Global investors have bought $120 billion in Chinese stocks and bonds so far in 2021, according to the Financial Times, as investors bet on higher returns than those available elsewhere, despite the quirky and unpredictable hand of China’s regulators and government policy.

Foreign investment in China’s equity and fixed-income markets totaled about $1.1 trillion as of 30 September, the FT calculated.

The shift of investors’ focus to China follows the nation’s emergence as the world’s leading manufacturer and exporter, with a domestic consumer market beginning to blossom.

Also this year, outside investors have been able to put money into Chinese companies directly instead of buying shares of funds or other investment instruments through third-party trading hubs in New York or Hong Kong, making trades faster, easier, and often cheaper.

The explosion of foreign investment in China has interwoven the world’s economy and capital markets increasingly tightly with China’s financial performance, the FT noted.

However, while China’s economy roared through 2020, this year regulatory crackdowns on tech and financial firms, as well as the country’s wobbling real estate industry, have hobbled returns.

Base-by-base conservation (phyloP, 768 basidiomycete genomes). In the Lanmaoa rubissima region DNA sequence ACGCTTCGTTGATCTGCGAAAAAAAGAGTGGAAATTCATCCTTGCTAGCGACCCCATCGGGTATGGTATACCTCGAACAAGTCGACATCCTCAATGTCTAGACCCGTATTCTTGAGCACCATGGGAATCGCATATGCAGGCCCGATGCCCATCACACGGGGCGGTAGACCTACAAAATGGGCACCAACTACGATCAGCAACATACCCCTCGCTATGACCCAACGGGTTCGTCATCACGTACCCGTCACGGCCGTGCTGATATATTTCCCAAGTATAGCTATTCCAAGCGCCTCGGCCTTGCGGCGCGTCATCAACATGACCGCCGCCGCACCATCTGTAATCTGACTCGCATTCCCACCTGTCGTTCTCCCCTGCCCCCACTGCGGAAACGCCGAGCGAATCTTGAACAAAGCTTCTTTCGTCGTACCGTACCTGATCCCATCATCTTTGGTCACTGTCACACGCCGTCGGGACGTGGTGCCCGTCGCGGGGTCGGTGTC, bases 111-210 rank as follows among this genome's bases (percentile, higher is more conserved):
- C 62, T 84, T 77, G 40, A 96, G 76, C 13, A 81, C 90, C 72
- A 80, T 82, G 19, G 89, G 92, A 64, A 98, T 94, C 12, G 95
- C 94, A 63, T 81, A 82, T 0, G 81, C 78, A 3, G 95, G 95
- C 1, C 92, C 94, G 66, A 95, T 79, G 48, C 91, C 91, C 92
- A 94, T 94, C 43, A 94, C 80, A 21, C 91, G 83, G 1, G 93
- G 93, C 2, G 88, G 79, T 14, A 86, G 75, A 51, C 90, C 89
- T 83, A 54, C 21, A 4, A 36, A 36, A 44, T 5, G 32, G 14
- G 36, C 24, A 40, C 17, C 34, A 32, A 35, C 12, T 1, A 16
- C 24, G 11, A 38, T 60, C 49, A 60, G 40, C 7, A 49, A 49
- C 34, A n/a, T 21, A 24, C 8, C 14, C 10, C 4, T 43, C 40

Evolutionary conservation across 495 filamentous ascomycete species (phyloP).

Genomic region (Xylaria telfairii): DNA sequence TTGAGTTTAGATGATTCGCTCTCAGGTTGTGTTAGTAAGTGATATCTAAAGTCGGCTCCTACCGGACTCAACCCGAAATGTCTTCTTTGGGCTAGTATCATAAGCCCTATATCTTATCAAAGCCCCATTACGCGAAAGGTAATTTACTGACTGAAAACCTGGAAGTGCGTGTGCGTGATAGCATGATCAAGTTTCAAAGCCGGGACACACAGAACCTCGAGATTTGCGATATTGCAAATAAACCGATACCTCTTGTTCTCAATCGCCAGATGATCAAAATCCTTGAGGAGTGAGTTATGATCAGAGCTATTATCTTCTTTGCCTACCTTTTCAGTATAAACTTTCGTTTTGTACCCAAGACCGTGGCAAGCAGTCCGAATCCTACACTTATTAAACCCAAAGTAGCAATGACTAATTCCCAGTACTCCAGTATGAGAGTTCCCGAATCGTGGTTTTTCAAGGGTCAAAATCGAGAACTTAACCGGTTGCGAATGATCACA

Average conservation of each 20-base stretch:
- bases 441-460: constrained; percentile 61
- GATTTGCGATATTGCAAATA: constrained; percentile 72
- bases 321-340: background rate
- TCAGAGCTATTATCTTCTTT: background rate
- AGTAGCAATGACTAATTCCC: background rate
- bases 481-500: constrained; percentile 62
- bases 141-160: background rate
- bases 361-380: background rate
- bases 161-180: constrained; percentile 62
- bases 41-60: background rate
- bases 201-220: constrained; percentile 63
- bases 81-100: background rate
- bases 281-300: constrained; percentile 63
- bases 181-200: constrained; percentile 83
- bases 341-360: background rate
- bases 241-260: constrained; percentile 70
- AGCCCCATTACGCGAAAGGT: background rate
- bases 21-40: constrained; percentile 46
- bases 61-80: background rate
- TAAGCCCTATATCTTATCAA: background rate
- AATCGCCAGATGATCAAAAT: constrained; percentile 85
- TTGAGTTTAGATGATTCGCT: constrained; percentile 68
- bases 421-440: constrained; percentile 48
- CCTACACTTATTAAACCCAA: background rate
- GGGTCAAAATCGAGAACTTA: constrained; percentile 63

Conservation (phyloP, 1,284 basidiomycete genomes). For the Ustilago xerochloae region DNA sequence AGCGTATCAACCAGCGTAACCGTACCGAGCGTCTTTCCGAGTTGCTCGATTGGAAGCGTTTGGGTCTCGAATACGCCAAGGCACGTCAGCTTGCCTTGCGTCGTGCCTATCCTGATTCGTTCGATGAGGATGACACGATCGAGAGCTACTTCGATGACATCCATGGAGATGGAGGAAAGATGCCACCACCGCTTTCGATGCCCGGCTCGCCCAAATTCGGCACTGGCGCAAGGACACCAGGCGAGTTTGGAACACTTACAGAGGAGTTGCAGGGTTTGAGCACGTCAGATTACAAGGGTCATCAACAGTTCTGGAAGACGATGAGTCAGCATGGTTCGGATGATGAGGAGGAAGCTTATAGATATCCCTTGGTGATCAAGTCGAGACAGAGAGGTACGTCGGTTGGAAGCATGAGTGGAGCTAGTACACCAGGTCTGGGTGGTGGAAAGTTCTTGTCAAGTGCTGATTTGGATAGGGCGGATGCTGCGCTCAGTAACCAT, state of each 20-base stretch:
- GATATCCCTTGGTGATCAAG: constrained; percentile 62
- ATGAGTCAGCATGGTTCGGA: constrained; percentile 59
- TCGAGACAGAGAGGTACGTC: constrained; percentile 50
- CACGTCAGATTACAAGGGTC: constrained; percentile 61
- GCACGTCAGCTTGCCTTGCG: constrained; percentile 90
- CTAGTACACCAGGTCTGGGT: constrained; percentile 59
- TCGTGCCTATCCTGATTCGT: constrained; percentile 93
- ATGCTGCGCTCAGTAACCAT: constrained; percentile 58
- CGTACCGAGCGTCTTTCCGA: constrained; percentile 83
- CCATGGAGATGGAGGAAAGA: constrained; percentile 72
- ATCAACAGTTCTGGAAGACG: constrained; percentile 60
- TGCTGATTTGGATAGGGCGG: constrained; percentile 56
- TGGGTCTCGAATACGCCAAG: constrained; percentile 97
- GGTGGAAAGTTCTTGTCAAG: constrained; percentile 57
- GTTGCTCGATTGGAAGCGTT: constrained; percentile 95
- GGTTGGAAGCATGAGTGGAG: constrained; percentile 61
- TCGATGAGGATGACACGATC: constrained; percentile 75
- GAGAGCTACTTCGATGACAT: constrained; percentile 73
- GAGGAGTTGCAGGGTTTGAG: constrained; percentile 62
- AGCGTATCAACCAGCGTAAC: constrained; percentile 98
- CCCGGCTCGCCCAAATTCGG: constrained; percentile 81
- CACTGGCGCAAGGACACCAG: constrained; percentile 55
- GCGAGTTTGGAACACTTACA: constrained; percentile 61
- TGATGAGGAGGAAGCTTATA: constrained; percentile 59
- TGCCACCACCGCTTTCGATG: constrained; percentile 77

The CSI 300 index shows share prices on the Shanghai and Shenzhen stock exchanges have slumped a collective 7 percent so far this year.

TREND FORECAST: China has made a long-term, strategic plan to become the world’s leading economy.
Will that plan be threatened by the government’s instinct to regulate and control investors and put various limits on explosive economic expansion?

As we have noted, they are experiencing one of the world’s sharpest economic cycles. The Chinese economy has boomed from next to nothing 30 years ago to the second largest in the world. Thus, some regulation is necessary; the country’s vastly overleveraged real estate industry is proof (“China’s Real Estate Market Teeters on Evergrande Debt,” 21 Sep 2021).

TREND FORECAST: Whatever economic challenges China faces, minus a wild card event, will prove to be speedbumps to China’s advancing position in the world. As Gerald Celente has said, the trend is undeniable: there is an inverse ratio between the decline of America and the rise of China.

This is not a new forecast from Trends Journal; see “CELENTE ON CHINA’S RISE, AMERICA’S DECLINE” (29 Nov 2017). China’s economy may suffer a slowdown; it might even be a strategic move, deliberately imposed—see “CHINA’S ECONOMY SLOWING?” (28 Sep 2021)—but it will be temporary. China’s economy, and its influence, is still on track to overtake that of the U.S., and while that momentum may slow, it’s not likely to stop. 

Furthermore, China’s “dual circulation” strategy of depending less on exports, importing more, and doing more internal trade among its 1.4 billion people is a key to its future economic success.

And despite not wanting to depend on exports, they jumped 27 percent in October from a year earlier. Industrial production was up 3.5 percent from last year while retail sales … a key indicator of the other side of China’s dual circulation, climbed nearly 5 percent last month. 

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